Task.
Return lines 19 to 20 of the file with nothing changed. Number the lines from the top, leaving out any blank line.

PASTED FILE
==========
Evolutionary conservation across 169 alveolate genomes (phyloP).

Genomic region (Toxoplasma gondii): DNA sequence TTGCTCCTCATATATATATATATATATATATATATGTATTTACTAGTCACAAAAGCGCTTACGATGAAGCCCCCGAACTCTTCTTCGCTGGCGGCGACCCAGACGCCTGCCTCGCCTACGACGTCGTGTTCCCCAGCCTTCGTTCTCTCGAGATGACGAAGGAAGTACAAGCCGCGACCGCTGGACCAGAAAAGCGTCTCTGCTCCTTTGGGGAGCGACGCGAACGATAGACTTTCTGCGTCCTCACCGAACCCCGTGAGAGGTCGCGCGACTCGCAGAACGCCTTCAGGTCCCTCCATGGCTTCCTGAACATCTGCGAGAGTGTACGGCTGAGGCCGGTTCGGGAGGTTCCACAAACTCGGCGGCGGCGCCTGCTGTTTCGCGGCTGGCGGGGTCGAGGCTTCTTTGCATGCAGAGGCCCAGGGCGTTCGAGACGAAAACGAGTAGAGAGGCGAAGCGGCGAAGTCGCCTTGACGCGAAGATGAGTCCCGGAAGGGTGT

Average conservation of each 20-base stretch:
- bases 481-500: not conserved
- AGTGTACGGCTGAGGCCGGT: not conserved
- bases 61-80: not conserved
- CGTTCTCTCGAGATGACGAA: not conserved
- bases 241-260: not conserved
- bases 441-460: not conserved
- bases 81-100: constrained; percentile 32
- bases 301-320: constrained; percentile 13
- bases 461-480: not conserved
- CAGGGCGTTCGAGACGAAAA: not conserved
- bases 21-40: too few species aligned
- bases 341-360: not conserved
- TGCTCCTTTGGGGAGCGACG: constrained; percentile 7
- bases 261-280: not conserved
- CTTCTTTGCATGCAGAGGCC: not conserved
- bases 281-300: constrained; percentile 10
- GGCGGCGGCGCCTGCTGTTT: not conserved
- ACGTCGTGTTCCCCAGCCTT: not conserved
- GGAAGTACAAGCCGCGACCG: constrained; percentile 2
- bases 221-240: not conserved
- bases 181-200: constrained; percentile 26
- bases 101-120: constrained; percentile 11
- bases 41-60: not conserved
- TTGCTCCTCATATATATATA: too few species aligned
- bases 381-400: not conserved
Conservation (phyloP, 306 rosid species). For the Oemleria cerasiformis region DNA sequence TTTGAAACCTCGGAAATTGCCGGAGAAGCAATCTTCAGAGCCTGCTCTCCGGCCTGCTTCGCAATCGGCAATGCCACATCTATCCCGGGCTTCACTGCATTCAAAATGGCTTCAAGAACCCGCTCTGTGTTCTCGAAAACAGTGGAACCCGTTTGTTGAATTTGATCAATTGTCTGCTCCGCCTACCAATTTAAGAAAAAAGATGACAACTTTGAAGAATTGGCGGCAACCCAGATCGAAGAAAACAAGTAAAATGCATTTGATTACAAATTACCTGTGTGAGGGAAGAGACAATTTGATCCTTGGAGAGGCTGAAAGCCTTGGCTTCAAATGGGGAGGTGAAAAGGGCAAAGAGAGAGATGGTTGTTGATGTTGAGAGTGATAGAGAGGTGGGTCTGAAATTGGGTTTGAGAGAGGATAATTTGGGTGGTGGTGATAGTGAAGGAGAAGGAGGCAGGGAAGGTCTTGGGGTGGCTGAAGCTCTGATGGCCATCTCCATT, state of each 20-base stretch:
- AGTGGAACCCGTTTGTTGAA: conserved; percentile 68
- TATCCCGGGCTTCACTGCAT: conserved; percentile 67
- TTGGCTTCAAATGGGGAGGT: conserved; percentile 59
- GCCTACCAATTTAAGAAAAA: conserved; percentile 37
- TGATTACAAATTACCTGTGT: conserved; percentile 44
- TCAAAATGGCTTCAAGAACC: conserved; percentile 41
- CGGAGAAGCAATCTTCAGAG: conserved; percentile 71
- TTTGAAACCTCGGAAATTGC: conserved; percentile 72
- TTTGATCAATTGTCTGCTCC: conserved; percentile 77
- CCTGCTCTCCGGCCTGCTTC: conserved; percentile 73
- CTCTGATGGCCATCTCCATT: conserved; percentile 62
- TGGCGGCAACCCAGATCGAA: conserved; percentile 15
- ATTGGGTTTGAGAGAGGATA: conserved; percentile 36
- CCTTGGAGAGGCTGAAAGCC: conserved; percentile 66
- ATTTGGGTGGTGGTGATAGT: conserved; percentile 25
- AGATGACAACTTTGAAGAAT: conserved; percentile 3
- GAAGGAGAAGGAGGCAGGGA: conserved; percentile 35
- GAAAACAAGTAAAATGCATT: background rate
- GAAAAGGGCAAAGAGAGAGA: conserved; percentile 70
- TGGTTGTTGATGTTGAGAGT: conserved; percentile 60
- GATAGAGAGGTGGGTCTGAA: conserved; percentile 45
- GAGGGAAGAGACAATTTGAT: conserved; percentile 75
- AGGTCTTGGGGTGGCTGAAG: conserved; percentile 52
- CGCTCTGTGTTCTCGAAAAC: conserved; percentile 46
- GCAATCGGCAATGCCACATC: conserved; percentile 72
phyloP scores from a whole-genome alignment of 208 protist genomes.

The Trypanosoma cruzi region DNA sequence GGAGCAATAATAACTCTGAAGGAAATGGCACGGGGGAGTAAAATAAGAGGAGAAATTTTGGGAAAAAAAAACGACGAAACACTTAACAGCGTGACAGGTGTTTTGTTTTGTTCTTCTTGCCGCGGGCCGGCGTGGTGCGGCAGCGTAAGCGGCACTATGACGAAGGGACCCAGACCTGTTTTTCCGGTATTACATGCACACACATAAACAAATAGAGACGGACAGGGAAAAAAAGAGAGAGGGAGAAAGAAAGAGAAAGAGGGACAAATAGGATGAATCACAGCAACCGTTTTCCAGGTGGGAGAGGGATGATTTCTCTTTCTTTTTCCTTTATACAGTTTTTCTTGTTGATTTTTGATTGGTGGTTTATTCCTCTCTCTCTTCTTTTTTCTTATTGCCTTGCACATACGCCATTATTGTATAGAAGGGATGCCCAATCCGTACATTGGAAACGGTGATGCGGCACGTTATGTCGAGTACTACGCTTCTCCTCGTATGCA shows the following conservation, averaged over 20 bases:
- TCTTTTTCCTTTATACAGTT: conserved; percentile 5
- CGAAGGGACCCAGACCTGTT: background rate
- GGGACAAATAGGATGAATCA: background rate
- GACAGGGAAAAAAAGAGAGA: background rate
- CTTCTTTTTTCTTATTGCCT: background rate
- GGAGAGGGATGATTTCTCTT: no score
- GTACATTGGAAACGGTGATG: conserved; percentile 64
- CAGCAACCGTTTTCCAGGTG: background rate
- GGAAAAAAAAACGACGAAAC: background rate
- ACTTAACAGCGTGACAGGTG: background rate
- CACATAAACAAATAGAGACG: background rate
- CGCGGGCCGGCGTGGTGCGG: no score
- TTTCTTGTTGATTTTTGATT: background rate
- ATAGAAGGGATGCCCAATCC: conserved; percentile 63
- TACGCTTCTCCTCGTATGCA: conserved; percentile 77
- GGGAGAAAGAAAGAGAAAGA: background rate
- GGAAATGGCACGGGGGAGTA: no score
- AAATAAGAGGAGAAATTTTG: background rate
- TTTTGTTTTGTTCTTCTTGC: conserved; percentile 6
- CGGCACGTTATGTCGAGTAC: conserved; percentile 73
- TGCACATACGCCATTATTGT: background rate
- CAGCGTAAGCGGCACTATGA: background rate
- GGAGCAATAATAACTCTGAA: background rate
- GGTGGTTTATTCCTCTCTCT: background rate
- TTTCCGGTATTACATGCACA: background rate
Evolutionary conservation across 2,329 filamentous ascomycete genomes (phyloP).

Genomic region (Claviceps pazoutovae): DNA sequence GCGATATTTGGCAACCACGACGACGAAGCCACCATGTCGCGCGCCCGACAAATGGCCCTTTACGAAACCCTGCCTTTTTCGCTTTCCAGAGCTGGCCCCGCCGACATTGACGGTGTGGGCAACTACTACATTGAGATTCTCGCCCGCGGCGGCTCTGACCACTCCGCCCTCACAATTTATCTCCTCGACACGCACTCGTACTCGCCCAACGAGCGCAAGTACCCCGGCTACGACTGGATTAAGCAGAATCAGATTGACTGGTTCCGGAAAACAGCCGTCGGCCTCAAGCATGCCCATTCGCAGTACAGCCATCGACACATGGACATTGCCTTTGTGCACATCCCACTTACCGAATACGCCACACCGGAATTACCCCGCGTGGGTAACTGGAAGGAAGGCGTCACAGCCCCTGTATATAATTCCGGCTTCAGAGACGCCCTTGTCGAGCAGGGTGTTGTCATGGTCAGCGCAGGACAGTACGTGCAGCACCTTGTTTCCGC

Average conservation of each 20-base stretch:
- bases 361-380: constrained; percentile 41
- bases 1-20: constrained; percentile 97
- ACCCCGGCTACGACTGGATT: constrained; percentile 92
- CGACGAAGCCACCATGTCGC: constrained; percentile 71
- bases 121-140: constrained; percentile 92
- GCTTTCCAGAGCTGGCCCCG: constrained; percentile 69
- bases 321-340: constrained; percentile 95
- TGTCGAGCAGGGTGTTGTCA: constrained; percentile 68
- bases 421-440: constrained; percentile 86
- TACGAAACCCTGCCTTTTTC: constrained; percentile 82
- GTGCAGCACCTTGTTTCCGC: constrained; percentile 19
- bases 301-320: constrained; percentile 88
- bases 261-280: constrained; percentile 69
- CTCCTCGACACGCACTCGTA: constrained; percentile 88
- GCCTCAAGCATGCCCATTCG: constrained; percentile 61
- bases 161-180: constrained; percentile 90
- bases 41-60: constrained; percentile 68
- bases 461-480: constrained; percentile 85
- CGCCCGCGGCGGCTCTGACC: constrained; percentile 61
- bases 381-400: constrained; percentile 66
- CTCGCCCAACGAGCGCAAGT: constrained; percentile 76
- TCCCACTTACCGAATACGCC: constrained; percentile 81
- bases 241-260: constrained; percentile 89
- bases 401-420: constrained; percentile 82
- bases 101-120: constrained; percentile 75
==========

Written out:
- bases 281-300: constrained; percentile 10
- GGCGGCGGCGCCTGCTGTTT: not conserved